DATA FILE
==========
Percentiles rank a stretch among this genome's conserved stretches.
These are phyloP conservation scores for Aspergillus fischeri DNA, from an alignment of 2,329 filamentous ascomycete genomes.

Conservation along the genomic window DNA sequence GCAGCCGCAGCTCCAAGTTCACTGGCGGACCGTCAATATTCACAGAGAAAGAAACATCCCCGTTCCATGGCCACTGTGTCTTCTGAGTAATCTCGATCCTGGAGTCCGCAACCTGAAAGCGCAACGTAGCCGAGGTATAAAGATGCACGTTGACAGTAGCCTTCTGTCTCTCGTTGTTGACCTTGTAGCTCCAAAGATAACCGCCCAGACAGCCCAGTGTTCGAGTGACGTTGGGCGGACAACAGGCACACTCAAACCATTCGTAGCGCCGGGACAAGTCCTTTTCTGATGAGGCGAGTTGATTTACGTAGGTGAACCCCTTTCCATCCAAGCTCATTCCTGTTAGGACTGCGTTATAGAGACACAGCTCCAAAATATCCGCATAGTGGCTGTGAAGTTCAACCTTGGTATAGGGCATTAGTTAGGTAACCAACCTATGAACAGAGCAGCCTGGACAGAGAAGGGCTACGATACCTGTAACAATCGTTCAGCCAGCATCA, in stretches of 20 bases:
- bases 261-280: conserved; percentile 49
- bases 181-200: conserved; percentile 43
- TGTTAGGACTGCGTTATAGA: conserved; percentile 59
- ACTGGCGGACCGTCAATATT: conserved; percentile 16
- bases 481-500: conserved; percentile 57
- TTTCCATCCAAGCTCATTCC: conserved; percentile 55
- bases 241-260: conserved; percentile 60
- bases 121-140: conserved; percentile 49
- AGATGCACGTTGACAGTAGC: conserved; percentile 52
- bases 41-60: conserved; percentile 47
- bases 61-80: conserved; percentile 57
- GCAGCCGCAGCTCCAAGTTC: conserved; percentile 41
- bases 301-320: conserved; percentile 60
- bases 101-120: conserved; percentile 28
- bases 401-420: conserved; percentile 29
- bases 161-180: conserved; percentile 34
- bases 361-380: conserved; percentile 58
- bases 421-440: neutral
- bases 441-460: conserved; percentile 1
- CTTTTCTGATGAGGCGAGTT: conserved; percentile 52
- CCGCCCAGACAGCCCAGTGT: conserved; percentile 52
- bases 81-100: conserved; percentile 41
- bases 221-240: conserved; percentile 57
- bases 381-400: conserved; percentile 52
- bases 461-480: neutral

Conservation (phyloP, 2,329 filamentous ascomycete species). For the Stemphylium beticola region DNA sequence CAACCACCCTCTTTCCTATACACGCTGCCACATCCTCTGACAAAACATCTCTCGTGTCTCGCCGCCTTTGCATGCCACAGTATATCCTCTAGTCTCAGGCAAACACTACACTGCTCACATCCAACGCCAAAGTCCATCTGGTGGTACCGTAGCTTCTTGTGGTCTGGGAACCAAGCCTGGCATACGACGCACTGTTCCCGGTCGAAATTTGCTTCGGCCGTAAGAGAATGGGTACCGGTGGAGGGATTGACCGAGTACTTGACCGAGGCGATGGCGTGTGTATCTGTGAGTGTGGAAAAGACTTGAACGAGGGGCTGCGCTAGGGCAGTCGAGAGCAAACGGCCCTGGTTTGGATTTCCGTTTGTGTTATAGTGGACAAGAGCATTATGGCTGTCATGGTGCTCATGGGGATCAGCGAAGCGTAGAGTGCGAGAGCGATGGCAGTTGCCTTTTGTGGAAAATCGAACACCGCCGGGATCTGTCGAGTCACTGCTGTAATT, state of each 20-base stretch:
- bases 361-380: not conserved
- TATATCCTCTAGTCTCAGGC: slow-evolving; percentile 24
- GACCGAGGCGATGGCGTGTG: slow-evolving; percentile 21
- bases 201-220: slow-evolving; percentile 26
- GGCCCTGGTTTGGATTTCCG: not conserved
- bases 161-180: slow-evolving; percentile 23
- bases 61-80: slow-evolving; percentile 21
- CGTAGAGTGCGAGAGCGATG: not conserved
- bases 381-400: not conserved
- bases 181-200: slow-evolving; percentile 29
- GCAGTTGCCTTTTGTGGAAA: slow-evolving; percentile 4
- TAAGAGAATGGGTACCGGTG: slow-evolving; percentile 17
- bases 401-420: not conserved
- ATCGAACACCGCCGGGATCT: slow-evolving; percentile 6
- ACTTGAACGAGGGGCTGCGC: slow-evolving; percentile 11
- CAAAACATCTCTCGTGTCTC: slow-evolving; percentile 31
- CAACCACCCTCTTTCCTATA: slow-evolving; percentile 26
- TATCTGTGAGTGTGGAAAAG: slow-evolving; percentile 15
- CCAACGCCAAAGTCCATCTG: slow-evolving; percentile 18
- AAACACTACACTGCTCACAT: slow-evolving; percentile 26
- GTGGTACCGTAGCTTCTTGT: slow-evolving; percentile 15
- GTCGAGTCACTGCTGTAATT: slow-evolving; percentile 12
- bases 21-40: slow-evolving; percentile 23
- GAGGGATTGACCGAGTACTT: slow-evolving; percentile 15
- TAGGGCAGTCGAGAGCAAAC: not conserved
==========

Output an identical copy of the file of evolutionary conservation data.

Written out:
Percentiles rank a stretch among this genome's conserved stretches.
These are phyloP conservation scores for Aspergillus fischeri DNA, from an alignment of 2,329 filamentous ascomycete genomes.

Conservation along the genomic window DNA sequence GCAGCCGCAGCTCCAAGTTCACTGGCGGACCGTCAATATTCACAGAGAAAGAAACATCCCCGTTCCATGGCCACTGTGTCTTCTGAGTAATCTCGATCCTGGAGTCCGCAACCTGAAAGCGCAACGTAGCCGAGGTATAAAGATGCACGTTGACAGTAGCCTTCTGTCTCTCGTTGTTGACCTTGTAGCTCCAAAGATAACCGCCCAGACAGCCCAGTGTTCGAGTGACGTTGGGCGGACAACAGGCACACTCAAACCATTCGTAGCGCCGGGACAAGTCCTTTTCTGATGAGGCGAGTTGATTTACGTAGGTGAACCCCTTTCCATCCAAGCTCATTCCTGTTAGGACTGCGTTATAGAGACACAGCTCCAAAATATCCGCATAGTGGCTGTGAAGTTCAACCTTGGTATAGGGCATTAGTTAGGTAACCAACCTATGAACAGAGCAGCCTGGACAGAGAAGGGCTACGATACCTGTAACAATCGTTCAGCCAGCATCA, in stretches of 20 bases:
- bases 261-280: conserved; percentile 49
- bases 181-200: conserved; percentile 43
- TGTTAGGACTGCGTTATAGA: conserved; percentile 59
- ACTGGCGGACCGTCAATATT: conserved; percentile 16
- bases 481-500: conserved; percentile 57
- TTTCCATCCAAGCTCATTCC: conserved; percentile 55
- bases 241-260: conserved; percentile 60
- bases 121-140: conserved; percentile 49
- AGATGCACGTTGACAGTAGC: conserved; percentile 52
- bases 41-60: conserved; percentile 47
- bases 61-80: conserved; percentile 57
- GCAGCCGCAGCTCCAAGTTC: conserved; percentile 41
- bases 301-320: conserved; percentile 60
- bases 101-120: conserved; percentile 28
- bases 401-420: conserved; percentile 29
- bases 161-180: conserved; percentile 34
- bases 361-380: conserved; percentile 58
- bases 421-440: neutral
- bases 441-460: conserved; percentile 1
- CTTTTCTGATGAGGCGAGTT: conserved; percentile 52
- CCGCCCAGACAGCCCAGTGT: conserved; percentile 52
- bases 81-100: conserved; percentile 41
- bases 221-240: conserved; percentile 57
- bases 381-400: conserved; percentile 52
- bases 461-480: neutral

Conservation (phyloP, 2,329 filamentous ascomycete species). For the Stemphylium beticola region DNA sequence CAACCACCCTCTTTCCTATACACGCTGCCACATCCTCTGACAAAACATCTCTCGTGTCTCGCCGCCTTTGCATGCCACAGTATATCCTCTAGTCTCAGGCAAACACTACACTGCTCACATCCAACGCCAAAGTCCATCTGGTGGTACCGTAGCTTCTTGTGGTCTGGGAACCAAGCCTGGCATACGACGCACTGTTCCCGGTCGAAATTTGCTTCGGCCGTAAGAGAATGGGTACCGGTGGAGGGATTGACCGAGTACTTGACCGAGGCGATGGCGTGTGTATCTGTGAGTGTGGAAAAGACTTGAACGAGGGGCTGCGCTAGGGCAGTCGAGAGCAAACGGCCCTGGTTTGGATTTCCGTTTGTGTTATAGTGGACAAGAGCATTATGGCTGTCATGGTGCTCATGGGGATCAGCGAAGCGTAGAGTGCGAGAGCGATGGCAGTTGCCTTTTGTGGAAAATCGAACACCGCCGGGATCTGTCGAGTCACTGCTGTAATT, state of each 20-base stretch:
- bases 361-380: not conserved
- TATATCCTCTAGTCTCAGGC: slow-evolving; percentile 24
- GACCGAGGCGATGGCGTGTG: slow-evolving; percentile 21
- bases 201-220: slow-evolving; percentile 26
- GGCCCTGGTTTGGATTTCCG: not conserved
- bases 161-180: slow-evolving; percentile 23
- bases 61-80: slow-evolving; percentile 21
- CGTAGAGTGCGAGAGCGATG: not conserved
- bases 381-400: not conserved
- bases 181-200: slow-evolving; percentile 29
- GCAGTTGCCTTTTGTGGAAA: slow-evolving; percentile 4
- TAAGAGAATGGGTACCGGTG: slow-evolving; percentile 17
- bases 401-420: not conserved
- ATCGAACACCGCCGGGATCT: slow-evolving; percentile 6
- ACTTGAACGAGGGGCTGCGC: slow-evolving; percentile 11
- CAAAACATCTCTCGTGTCTC: slow-evolving; percentile 31
- CAACCACCCTCTTTCCTATA: slow-evolving; percentile 26
- TATCTGTGAGTGTGGAAAAG: slow-evolving; percentile 15
- CCAACGCCAAAGTCCATCTG: slow-evolving; percentile 18
- AAACACTACACTGCTCACAT: slow-evolving; percentile 26
- GTGGTACCGTAGCTTCTTGT: slow-evolving; percentile 15
- GTCGAGTCACTGCTGTAATT: slow-evolving; percentile 12
- bases 21-40: slow-evolving; percentile 23
- GAGGGATTGACCGAGTACTT: slow-evolving; percentile 15
- TAGGGCAGTCGAGAGCAAAC: not conserved